The tales in Unthank Books’ Unthology 9 are awash with troubled souls grappling with twisted ideas about love. From paternal to oedipal, the sensuality is fringed with unease. Protective love, manipulative love, obsessive, idealistic and thwarted, it’s all here, laid out between the pages of Ashley Stokes and Robin Jones’ latest masterpiece.
The introduction is itself akin to a beautiful flash fiction, rich in atmosphere and mood. It’s the perfect introduction to this archipelago of outstanding fiction, where every story is an island and each reader an elective castaway.
And, like all shipwrecked souls, we’re soon immersed in the preoccupations that make up human existence, starting with the mortal coil, and the twin barbs of love and loneliness.
I by Rosie Gailor is an unflinching beginning, treading the dream state between waking and drowning within the confines of a bathtub. Jane Robert’s Breathless sweeps us into similar territory, with Jane’s recognisably sultry style shimmering through even in moments of encroaching darkness.
Between these two, May Day by SJ Butler draws us into an obsession of an ocean glimpsed just once, and a perilous ascent that will leave you gripping your book a little tighter. This particular tale also boasts one of my favourite ever opening sentences for a story: “Harry falls into shivering sunlight, twigs snap sharp under his feet, and the wind roars like wild surf up in the treetops, lifting him back to the ocean.”
Motes by Mark Mayes offers a wry change of pace with a subtle satire. Mayes has the talents of spooling entire poetic philosophies into single paragraphs, so that each pours into the next in a tumultuous, relentless waterfall. “You let the dust settle on you. Allow it to drift from the upper air down over your body, and not try to avoid it, like most people do by their constant moving, their ugly frantic business. This dust, which is a mixture of human skins, yours and that of others, alive and dead, and innumerable other substances, which have broken down over centuries, or days. (…) You let it fall on you, like an inevitable grey rain.”
From here on in, the texture of the tales grows increasingly intriguing, with a single thread requiring the gentlest of tugs to unravel the mysteries hidden within.
In As Linda Was Buying Tulips, Sarah Dobbs moves us onto the headiness of art, desire and food, and her narrator’s descriptions are lip-lickingly enticing. “The kitchen was a moist well of cinnamon and apricot. Silence when they caught me watching. Beads of water drip-dripped into the slow cooker.’’ And, swallow.
Traffic by Nick Sweeney is an altogether less sumptuous affair, shocking in its honesty as a women contemplates selling her baby.
A Trip Out by Juno Baker reveals another kind of love, from a far more protective narrator, who, while on the surface seems unreliable, but may in fact be saner than you or I.
By now we’re wading fast from isle to isle, trotting from one story to the next as the waves lap cheerily. Even an attempted suicide can’t dampen our spirits as A Debt by Dan Coxon leads us into the life of an accidental and not entirely willing hero.
Judy Birkbeck’s Trap brings us to the partial isolation of country living, and the vicious side of a rural idyll, while Scapegoat by Tim Love rushes us back to the minutiae of modern life and all the regrets that can accumulate.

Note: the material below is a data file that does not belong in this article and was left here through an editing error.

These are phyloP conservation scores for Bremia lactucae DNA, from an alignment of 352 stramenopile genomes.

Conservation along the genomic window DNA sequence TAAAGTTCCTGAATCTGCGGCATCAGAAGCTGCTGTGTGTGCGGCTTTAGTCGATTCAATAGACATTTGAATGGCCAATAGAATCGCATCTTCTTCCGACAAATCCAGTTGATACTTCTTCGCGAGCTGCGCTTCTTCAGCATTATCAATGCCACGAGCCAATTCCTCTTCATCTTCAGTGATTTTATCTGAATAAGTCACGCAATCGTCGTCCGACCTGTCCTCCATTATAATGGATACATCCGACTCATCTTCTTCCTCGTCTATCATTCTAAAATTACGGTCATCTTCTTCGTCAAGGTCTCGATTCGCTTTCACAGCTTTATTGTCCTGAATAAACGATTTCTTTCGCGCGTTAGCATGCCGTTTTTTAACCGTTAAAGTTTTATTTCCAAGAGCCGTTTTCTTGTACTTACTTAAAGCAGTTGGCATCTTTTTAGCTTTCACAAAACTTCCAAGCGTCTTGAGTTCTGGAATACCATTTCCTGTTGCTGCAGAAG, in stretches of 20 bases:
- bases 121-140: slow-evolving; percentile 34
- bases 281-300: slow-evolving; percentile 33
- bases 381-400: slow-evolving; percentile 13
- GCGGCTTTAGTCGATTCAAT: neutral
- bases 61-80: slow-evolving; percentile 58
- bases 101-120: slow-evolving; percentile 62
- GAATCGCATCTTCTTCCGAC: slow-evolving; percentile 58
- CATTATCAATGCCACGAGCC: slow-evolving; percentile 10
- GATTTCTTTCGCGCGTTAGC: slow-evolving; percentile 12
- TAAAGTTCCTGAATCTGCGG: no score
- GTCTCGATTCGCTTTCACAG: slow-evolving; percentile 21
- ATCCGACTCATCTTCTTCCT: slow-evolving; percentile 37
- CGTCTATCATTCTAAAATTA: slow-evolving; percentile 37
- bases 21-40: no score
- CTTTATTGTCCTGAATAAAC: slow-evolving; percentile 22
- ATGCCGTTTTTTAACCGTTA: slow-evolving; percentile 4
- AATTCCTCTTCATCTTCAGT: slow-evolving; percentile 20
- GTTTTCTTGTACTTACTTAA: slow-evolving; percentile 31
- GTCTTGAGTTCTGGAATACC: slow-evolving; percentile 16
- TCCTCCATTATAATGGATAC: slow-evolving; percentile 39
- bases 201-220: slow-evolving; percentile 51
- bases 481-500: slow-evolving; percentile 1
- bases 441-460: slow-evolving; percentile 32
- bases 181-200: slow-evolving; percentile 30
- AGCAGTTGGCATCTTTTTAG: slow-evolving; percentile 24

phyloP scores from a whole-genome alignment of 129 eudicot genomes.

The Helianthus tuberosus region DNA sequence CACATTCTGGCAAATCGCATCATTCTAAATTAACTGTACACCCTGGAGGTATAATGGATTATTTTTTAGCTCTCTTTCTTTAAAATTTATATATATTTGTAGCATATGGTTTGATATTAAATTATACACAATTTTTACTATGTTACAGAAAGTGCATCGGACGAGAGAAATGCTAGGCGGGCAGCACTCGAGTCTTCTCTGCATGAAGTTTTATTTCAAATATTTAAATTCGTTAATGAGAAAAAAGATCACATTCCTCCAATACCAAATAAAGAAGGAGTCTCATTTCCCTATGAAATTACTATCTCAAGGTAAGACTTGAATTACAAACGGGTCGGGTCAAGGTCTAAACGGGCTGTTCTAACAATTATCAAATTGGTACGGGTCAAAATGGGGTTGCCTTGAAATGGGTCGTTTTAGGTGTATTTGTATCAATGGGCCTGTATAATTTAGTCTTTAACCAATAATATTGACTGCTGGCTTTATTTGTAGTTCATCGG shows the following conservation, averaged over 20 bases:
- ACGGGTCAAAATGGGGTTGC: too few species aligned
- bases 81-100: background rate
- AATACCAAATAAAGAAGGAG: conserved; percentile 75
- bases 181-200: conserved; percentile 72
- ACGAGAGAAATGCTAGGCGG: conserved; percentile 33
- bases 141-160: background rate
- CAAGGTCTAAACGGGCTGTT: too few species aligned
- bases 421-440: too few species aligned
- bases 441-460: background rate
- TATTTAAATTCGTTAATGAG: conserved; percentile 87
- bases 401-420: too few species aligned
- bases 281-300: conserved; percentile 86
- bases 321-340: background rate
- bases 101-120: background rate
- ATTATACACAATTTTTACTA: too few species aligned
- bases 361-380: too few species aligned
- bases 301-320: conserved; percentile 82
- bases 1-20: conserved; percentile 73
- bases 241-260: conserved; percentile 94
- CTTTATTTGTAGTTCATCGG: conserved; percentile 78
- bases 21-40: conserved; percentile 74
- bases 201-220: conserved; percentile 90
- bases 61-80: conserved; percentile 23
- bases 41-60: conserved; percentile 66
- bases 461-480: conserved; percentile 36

Gordon Collin’s You May As Well Give Up Trying To Make Something of Yourself is loaded with wit, with an edge of surreality, as a man returns from hospital after having a kidney removed, and has to face some unexpected responses to his surgery. It’s a finely balanced tale, curiously enjoyable as we wander off course into previously uncharted territory.
My Knee by John D Rutter is a slighter, but still satisfying story that ends in its beginning, with a flavoursome whack of violence in the middle. Tim Sykes’ Marlboro Country is more of a slow burn, easing you in then inviting you to stand back and witness a moment of quiet melancholic splendour.
In Rehearsal by Sarah Evans is one of the unthology’s most elegant, un-showy but powerful stories, taking us on rounds with a paediatric heart surgeon with the life of a newborn in her hands. “I count down. Ten. Nine. Eight. I seek a frame of mind in which nothing exists but this small body, its intricate physiology so bursting with life, the delicate tubing that is misconnected but which can be put right. Seven. Six. Five. I lay the sharp edge of the scalpel above her heart.”
Exquisitely precise in her writing, Sarah manages to fold all the myriad layers morality and humanity into little over ten pages. Impressive.
That leaves us with just three tales/islands to explore, and the next – Double Concerto For Two Violins by Jonathan Taylor – is a remarkable journey through music and genocide, with the reminder that even amid the very worst of human cruelty there can be moments of radiance.
The penultimate offering is an uncommonly long (by which I mean five full pages) tale by flash queen Tania Hershman. About Time is an excellent example of writerly ease – reading this story is utterly pleasing, our narrator delightfully chatty, and the narrative full of wonder.
Finally we reach the archipelago’s final isle, Yellow by Roeloff Bakker. Just as we began immersed in water, we now return to the depths. Roeloff draws us into the intimacy of escalating panic with a deftness that’s dizzying. “My shouts are nothing but little breaths of air that get swallowed up by the wind. It’s three hours since we parted.”
And just as the protagonist of Rosie Gailor’s I made a choice, so does Roeloff’s, providing the sense of a circular voyage, with an abundance of islands worth revisiting at your leisure.
To submit or suggest a book review, please send an email to Judy(at)socketcreative.com.